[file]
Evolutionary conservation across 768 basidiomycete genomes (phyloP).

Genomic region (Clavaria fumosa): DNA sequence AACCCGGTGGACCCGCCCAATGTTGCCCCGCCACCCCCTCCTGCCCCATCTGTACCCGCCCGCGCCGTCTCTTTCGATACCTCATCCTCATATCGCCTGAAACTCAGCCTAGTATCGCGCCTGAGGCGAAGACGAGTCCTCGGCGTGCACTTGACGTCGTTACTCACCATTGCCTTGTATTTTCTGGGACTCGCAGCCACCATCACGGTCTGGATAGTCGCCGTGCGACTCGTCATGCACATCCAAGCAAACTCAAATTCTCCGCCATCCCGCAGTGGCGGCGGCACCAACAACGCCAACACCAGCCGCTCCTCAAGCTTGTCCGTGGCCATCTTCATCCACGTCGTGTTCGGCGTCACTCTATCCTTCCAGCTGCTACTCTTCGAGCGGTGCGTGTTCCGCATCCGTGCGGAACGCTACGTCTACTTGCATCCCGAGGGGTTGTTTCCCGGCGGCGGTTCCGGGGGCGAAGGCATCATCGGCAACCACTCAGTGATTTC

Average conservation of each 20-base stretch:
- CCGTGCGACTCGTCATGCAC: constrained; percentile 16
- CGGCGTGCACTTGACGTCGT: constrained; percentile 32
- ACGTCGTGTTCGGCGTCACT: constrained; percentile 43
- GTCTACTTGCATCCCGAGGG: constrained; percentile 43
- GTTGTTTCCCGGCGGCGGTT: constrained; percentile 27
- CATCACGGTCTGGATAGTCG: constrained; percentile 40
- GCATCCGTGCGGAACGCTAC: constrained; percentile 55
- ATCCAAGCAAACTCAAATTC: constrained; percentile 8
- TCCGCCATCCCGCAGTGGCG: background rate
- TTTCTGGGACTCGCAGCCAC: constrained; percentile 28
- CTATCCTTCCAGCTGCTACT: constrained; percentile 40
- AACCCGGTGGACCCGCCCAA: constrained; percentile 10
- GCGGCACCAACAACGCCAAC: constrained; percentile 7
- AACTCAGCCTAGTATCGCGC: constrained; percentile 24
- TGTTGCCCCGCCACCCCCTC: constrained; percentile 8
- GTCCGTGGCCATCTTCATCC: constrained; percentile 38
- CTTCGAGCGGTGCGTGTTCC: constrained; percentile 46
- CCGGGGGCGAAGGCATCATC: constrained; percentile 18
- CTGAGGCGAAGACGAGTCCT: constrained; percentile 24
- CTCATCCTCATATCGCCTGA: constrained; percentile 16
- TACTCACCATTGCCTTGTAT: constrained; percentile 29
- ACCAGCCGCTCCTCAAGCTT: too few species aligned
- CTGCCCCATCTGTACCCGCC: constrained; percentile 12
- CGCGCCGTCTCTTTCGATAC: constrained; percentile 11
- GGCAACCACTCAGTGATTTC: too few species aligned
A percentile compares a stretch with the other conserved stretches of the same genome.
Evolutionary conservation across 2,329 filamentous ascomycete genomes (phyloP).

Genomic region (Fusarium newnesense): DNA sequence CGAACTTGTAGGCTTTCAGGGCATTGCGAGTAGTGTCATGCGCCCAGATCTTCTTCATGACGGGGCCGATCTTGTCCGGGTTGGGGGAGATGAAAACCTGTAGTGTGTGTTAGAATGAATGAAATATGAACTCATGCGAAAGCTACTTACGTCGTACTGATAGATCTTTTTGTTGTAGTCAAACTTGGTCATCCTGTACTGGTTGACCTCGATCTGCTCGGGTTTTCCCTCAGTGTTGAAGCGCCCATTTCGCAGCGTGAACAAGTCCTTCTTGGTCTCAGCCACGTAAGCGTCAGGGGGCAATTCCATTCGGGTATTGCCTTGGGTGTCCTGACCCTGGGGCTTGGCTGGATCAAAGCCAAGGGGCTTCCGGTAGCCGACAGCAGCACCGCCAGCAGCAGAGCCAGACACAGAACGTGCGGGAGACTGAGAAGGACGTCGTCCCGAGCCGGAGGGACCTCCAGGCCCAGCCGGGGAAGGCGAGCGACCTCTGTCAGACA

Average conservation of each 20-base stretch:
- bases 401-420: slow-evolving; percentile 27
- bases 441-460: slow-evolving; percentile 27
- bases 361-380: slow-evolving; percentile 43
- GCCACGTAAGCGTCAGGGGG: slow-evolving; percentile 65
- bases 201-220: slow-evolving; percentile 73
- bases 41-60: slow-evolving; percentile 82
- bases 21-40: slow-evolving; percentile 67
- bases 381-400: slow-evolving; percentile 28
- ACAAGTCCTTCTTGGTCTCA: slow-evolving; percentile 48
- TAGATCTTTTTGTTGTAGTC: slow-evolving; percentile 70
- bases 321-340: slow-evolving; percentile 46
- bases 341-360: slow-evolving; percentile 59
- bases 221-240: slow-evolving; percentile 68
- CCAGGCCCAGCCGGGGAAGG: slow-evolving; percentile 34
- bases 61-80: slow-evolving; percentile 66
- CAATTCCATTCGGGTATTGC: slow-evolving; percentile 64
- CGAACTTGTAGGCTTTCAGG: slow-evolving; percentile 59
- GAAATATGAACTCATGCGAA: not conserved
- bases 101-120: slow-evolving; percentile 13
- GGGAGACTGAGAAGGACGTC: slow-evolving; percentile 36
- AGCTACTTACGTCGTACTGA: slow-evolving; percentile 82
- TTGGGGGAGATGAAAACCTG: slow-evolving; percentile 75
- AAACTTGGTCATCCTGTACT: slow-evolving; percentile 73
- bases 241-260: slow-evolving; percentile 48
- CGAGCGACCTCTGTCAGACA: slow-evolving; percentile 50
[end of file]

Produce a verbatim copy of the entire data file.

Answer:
Evolutionary conservation across 768 basidiomycete genomes (phyloP).

Genomic region (Clavaria fumosa): DNA sequence AACCCGGTGGACCCGCCCAATGTTGCCCCGCCACCCCCTCCTGCCCCATCTGTACCCGCCCGCGCCGTCTCTTTCGATACCTCATCCTCATATCGCCTGAAACTCAGCCTAGTATCGCGCCTGAGGCGAAGACGAGTCCTCGGCGTGCACTTGACGTCGTTACTCACCATTGCCTTGTATTTTCTGGGACTCGCAGCCACCATCACGGTCTGGATAGTCGCCGTGCGACTCGTCATGCACATCCAAGCAAACTCAAATTCTCCGCCATCCCGCAGTGGCGGCGGCACCAACAACGCCAACACCAGCCGCTCCTCAAGCTTGTCCGTGGCCATCTTCATCCACGTCGTGTTCGGCGTCACTCTATCCTTCCAGCTGCTACTCTTCGAGCGGTGCGTGTTCCGCATCCGTGCGGAACGCTACGTCTACTTGCATCCCGAGGGGTTGTTTCCCGGCGGCGGTTCCGGGGGCGAAGGCATCATCGGCAACCACTCAGTGATTTC

Average conservation of each 20-base stretch:
- CCGTGCGACTCGTCATGCAC: constrained; percentile 16
- CGGCGTGCACTTGACGTCGT: constrained; percentile 32
- ACGTCGTGTTCGGCGTCACT: constrained; percentile 43
- GTCTACTTGCATCCCGAGGG: constrained; percentile 43
- GTTGTTTCCCGGCGGCGGTT: constrained; percentile 27
- CATCACGGTCTGGATAGTCG: constrained; percentile 40
- GCATCCGTGCGGAACGCTAC: constrained; percentile 55
- ATCCAAGCAAACTCAAATTC: constrained; percentile 8
- TCCGCCATCCCGCAGTGGCG: background rate
- TTTCTGGGACTCGCAGCCAC: constrained; percentile 28
- CTATCCTTCCAGCTGCTACT: constrained; percentile 40
- AACCCGGTGGACCCGCCCAA: constrained; percentile 10
- GCGGCACCAACAACGCCAAC: constrained; percentile 7
- AACTCAGCCTAGTATCGCGC: constrained; percentile 24
- TGTTGCCCCGCCACCCCCTC: constrained; percentile 8
- GTCCGTGGCCATCTTCATCC: constrained; percentile 38
- CTTCGAGCGGTGCGTGTTCC: constrained; percentile 46
- CCGGGGGCGAAGGCATCATC: constrained; percentile 18
- CTGAGGCGAAGACGAGTCCT: constrained; percentile 24
- CTCATCCTCATATCGCCTGA: constrained; percentile 16
- TACTCACCATTGCCTTGTAT: constrained; percentile 29
- ACCAGCCGCTCCTCAAGCTT: too few species aligned
- CTGCCCCATCTGTACCCGCC: constrained; percentile 12
- CGCGCCGTCTCTTTCGATAC: constrained; percentile 11
- GGCAACCACTCAGTGATTTC: too few species aligned
A percentile compares a stretch with the other conserved stretches of the same genome.
Evolutionary conservation across 2,329 filamentous ascomycete genomes (phyloP).

Genomic region (Fusarium newnesense): DNA sequence CGAACTTGTAGGCTTTCAGGGCATTGCGAGTAGTGTCATGCGCCCAGATCTTCTTCATGACGGGGCCGATCTTGTCCGGGTTGGGGGAGATGAAAACCTGTAGTGTGTGTTAGAATGAATGAAATATGAACTCATGCGAAAGCTACTTACGTCGTACTGATAGATCTTTTTGTTGTAGTCAAACTTGGTCATCCTGTACTGGTTGACCTCGATCTGCTCGGGTTTTCCCTCAGTGTTGAAGCGCCCATTTCGCAGCGTGAACAAGTCCTTCTTGGTCTCAGCCACGTAAGCGTCAGGGGGCAATTCCATTCGGGTATTGCCTTGGGTGTCCTGACCCTGGGGCTTGGCTGGATCAAAGCCAAGGGGCTTCCGGTAGCCGACAGCAGCACCGCCAGCAGCAGAGCCAGACACAGAACGTGCGGGAGACTGAGAAGGACGTCGTCCCGAGCCGGAGGGACCTCCAGGCCCAGCCGGGGAAGGCGAGCGACCTCTGTCAGACA

Average conservation of each 20-base stretch:
- bases 401-420: slow-evolving; percentile 27
- bases 441-460: slow-evolving; percentile 27
- bases 361-380: slow-evolving; percentile 43
- GCCACGTAAGCGTCAGGGGG: slow-evolving; percentile 65
- bases 201-220: slow-evolving; percentile 73
- bases 41-60: slow-evolving; percentile 82
- bases 21-40: slow-evolving; percentile 67
- bases 381-400: slow-evolving; percentile 28
- ACAAGTCCTTCTTGGTCTCA: slow-evolving; percentile 48
- TAGATCTTTTTGTTGTAGTC: slow-evolving; percentile 70
- bases 321-340: slow-evolving; percentile 46
- bases 341-360: slow-evolving; percentile 59
- bases 221-240: slow-evolving; percentile 68
- CCAGGCCCAGCCGGGGAAGG: slow-evolving; percentile 34
- bases 61-80: slow-evolving; percentile 66
- CAATTCCATTCGGGTATTGC: slow-evolving; percentile 64
- CGAACTTGTAGGCTTTCAGG: slow-evolving; percentile 59
- GAAATATGAACTCATGCGAA: not conserved
- bases 101-120: slow-evolving; percentile 13
- GGGAGACTGAGAAGGACGTC: slow-evolving; percentile 36
- AGCTACTTACGTCGTACTGA: slow-evolving; percentile 82
- TTGGGGGAGATGAAAACCTG: slow-evolving; percentile 75
- AAACTTGGTCATCCTGTACT: slow-evolving; percentile 73
- bases 241-260: slow-evolving; percentile 48
- CGAGCGACCTCTGTCAGACA: slow-evolving; percentile 50